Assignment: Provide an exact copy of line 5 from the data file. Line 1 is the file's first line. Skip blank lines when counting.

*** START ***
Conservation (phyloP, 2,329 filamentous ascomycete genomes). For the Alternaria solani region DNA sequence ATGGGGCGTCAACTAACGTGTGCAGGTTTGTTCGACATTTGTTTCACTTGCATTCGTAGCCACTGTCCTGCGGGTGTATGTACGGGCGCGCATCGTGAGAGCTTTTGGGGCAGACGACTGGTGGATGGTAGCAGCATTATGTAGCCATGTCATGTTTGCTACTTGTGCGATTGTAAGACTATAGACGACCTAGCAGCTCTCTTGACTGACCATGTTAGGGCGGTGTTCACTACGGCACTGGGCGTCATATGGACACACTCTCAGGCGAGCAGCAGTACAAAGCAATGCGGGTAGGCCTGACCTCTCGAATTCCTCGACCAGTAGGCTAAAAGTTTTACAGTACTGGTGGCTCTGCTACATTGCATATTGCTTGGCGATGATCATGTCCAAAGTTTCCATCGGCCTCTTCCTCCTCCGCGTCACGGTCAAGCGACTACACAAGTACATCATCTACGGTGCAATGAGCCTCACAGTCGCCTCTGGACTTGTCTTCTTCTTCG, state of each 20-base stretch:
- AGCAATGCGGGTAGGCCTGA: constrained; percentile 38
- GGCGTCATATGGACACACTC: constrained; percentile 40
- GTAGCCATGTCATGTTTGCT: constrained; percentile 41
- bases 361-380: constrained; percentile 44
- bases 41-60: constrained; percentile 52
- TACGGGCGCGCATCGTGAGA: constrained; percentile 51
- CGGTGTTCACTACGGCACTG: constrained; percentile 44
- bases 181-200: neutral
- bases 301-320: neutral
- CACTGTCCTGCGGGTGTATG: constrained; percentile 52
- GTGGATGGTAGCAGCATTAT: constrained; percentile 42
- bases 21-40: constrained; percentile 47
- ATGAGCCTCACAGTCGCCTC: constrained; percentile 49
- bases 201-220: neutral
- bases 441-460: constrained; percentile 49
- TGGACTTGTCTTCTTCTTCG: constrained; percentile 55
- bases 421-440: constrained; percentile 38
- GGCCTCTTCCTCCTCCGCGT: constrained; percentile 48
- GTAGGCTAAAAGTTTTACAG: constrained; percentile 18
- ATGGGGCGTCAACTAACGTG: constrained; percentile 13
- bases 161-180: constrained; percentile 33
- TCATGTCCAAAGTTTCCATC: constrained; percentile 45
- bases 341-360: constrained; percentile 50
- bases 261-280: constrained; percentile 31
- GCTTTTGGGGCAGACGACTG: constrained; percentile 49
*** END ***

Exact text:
- bases 361-380: constrained; percentile 44